Dateline: Spain—The Andalusian village of Júzcar has voted to remain blue after the entire town was painted as a promotional stunt to celebrate the release of The Smurfs movie. Júzcar was only supposed to stay blue until September, but residents voted 141 to 33 to keep the trademark color, which covers the town’s 175 buildings, as well as churches, utility poles and gravestones. Some 80,000 tourists have visited the village since its makeover. “It’s given a boost to the local economy, it’s increased our happiness, our dreams and our levels of employment,” mayor David Fernández told Spanish media. The residents of Júzcar plan to continue their role as Smurf central, hosting a Smurf moonlight fun run, Smurf painting competitions and running Smurf collector fairs. Smurf-themed weddings are also available at the town’s blue-hued church.
Dateline: New York—Overcome by the Christmas spirit—and the significant alcohol coursing through his veins—a drunk driver attempted to transport the deer he had just run over to a nearby hospital. Police in the suburban Rochester town of Greece say 29-year-old Andrew Caswell hit a deer in the early morning hours of Dec. 19. Caswell and his three passengers allegedly argued over what to do with the injured animal. Caswell, whose blood-alcohol level later proved to be twice the legal limit, decided that the animal should be taken to a doctor. The animal was placed in the trunk of Caswell’s car, and the men headed for the nearest hospital—which happened to be for humans. Responding to a call from area residents who witnessed the accident and the ensuing argument, a police officer soon pulled the vehicle over and discovered the—now deceased—animal in the trunk. Caswell was ticketed and released on his own recognizance. The deer was turned over to the highway department for disposal. Police Chief Todd Baxter told the Democrat and Chronicle that while he sympathizes with trying to save a deer during the holiday season, “driving while intoxicated will not be tolerated.”
Dateline: Texas—A repeat offender dodged a felony charge for armed robbery after a Harris County judge overturned his conviction. Turns out 36-year-old LaDondrell Montgomery couldn’t have committed the crime—because he was already in jail for another crime. Montgomery, 36, was in jail on Dec. 13, 2009—the day of the alleged robbery—serving time for misdemeanor domestic violence. “We asked him where he was on all the cases he’s been charged with,” Montgomery’s lawyer, Ronald Ray, told the Houston Chronicle. “He just couldn’t remember, for that particular date, where he was.” That’s right, Montgomery has been in jail so often, he couldn’t remember where he was. It wasn’t until after Montgomery was shipped off to jail that the judge presiding in the case noticed Montgomery was incarcerated on Dec. 13. In reversing his decision, the judge called Montgomery’s lawyer “spectacularly incompetent.” To be fair, Ray is representing Montgomery in a half-dozen other alleged robberies, and it’s not easy keeping track.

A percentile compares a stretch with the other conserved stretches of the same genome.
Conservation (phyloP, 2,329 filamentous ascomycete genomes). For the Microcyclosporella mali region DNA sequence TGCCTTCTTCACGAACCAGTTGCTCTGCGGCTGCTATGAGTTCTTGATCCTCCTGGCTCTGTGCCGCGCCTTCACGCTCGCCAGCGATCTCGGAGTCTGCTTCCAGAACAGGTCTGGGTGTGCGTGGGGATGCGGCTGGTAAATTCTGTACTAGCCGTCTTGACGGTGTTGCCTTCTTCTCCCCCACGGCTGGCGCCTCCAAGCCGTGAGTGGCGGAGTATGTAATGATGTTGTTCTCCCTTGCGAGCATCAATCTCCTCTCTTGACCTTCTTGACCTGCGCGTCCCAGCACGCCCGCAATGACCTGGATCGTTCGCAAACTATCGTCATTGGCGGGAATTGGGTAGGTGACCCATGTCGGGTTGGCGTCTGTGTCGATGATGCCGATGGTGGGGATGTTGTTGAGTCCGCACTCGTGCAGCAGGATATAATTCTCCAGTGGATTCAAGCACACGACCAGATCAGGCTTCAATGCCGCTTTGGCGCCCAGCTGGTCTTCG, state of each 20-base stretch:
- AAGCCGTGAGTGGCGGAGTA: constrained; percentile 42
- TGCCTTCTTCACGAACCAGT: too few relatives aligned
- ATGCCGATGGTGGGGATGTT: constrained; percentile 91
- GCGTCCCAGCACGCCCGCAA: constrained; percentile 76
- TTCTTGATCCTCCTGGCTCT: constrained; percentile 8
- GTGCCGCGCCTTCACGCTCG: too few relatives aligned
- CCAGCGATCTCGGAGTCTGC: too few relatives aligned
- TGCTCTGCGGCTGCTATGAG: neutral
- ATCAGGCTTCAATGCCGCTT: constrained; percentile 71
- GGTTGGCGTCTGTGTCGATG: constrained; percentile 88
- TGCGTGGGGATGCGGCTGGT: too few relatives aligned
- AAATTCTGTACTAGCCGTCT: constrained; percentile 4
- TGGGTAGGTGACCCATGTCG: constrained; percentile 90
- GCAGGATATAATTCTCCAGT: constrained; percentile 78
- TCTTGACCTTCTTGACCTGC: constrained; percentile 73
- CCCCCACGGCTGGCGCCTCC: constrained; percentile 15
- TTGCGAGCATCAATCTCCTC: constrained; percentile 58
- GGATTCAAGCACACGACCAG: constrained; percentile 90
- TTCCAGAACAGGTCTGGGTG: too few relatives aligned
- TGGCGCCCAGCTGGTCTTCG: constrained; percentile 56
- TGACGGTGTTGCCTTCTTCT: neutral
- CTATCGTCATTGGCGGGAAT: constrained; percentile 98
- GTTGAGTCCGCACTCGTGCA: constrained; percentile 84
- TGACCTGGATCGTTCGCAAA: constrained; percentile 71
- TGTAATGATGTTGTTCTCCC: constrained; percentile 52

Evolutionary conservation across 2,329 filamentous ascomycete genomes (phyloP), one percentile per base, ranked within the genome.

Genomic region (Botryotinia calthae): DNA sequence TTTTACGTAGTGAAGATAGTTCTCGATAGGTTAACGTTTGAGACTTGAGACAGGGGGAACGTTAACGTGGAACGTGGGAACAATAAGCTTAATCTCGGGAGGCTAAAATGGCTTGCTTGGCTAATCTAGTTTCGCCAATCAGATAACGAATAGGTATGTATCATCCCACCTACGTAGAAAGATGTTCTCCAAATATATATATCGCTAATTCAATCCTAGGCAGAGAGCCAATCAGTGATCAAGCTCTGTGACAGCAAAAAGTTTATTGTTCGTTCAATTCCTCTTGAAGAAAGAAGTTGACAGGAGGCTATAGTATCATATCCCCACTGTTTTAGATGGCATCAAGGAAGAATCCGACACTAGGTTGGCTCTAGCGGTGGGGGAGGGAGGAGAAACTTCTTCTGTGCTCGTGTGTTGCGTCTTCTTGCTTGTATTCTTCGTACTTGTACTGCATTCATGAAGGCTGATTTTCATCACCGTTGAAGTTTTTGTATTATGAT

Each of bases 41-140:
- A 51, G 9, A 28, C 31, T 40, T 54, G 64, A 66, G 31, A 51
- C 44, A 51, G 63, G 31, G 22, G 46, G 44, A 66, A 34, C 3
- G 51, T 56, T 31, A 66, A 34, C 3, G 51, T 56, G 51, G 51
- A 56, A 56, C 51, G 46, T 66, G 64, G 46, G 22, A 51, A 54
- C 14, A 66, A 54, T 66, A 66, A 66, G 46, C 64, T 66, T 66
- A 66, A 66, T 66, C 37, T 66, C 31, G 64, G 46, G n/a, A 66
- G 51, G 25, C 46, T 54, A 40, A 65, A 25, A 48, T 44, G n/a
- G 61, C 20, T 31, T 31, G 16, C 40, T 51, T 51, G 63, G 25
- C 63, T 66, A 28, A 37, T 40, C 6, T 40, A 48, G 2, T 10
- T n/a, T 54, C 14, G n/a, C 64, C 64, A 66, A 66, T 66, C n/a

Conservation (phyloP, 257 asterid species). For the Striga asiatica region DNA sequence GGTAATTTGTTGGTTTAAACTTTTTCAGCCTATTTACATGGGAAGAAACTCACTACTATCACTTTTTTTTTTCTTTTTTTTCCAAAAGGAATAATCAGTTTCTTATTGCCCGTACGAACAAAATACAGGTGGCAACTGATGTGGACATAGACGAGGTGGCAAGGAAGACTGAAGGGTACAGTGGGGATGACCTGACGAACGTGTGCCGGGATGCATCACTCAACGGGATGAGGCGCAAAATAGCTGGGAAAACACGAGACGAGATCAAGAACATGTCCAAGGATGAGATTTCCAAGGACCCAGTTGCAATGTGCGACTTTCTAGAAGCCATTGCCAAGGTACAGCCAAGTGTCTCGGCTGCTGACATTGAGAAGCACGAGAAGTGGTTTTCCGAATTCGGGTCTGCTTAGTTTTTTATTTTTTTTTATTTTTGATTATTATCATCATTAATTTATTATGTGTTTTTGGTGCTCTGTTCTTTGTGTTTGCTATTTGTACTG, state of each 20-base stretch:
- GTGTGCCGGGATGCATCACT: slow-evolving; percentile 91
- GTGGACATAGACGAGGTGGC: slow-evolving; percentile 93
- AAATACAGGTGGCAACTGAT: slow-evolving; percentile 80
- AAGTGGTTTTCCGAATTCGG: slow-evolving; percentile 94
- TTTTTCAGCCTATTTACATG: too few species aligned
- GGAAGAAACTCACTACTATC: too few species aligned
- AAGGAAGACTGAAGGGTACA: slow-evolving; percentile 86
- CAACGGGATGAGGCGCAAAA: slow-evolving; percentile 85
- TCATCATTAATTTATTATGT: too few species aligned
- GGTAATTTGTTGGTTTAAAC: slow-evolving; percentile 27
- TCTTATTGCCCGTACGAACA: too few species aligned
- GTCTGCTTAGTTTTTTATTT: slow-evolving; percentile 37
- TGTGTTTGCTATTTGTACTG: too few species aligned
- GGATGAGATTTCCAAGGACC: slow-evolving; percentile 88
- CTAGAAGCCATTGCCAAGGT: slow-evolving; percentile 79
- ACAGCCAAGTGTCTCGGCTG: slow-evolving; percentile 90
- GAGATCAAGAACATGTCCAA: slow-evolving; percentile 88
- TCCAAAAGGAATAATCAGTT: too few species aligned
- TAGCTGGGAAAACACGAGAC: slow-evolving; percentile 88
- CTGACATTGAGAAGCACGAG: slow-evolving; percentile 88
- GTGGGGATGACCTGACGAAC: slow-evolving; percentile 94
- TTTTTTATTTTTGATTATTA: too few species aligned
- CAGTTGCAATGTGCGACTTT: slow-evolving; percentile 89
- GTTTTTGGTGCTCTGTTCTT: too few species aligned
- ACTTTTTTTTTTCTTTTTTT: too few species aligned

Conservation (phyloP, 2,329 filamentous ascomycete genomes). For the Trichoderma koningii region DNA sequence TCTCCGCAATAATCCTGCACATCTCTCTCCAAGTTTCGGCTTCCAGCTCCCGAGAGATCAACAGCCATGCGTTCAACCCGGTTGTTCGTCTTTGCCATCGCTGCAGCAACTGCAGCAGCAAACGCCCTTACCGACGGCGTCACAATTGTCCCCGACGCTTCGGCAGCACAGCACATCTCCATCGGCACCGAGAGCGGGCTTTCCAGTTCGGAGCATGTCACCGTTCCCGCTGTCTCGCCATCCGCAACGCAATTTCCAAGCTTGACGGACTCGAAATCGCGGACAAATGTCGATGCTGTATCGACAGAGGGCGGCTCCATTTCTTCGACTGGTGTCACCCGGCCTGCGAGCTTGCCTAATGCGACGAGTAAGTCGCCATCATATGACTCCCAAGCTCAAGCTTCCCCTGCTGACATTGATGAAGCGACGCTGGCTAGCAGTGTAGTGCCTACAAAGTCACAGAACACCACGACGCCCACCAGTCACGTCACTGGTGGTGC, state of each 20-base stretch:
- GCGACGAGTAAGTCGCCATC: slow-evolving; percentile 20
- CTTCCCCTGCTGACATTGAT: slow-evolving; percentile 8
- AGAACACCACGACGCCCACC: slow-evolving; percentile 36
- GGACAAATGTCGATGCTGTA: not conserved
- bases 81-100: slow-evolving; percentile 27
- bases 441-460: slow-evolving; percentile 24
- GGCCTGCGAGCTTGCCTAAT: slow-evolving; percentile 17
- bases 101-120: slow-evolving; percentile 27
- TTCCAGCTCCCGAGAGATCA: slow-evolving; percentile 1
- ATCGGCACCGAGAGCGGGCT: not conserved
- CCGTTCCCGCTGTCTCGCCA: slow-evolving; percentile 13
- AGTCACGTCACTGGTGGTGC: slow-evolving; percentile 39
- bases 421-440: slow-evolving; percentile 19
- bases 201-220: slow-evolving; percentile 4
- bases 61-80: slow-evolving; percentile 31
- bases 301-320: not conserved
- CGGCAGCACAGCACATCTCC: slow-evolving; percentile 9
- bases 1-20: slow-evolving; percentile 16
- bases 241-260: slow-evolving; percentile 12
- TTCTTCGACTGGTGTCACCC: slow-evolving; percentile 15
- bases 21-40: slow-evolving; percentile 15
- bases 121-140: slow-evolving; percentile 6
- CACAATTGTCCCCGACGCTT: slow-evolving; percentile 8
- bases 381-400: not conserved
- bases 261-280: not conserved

Dateline: Oklahoma—Alisha Halfmoon, 45, needed to cook up some meth. But she was short on supplies. So, naturally, she went to a Tulsa Wal-Mart to stock up. After spending more than six hours inside the store, she was arrested for shoplifting. And also for cooking her meth right there in the store. Loss prevention specialists alerted police, who confronted Halfmoon around 6 p.m. They allegedly found her mixing a bottle of sulfuric acid with starter fluid in the back of the business. “While speaking with some of the firefighters on the scene, she made statements that that’s what she was doing; that she was attempting to obtain these chemicals and was in the process of trying to manufacture methamphetamine,” police officer David Shelby told KJRH-TV. “However, she said that she was not very good at it.” According to KJRH, store security cameras captured Halfmoon mixing the various stolen ingredients, including lithium and chemical drain cleaner. Halfmoon has several previous arrests for unlawful possession of a controlled drug and endeavoring to manufacture controlled drugs.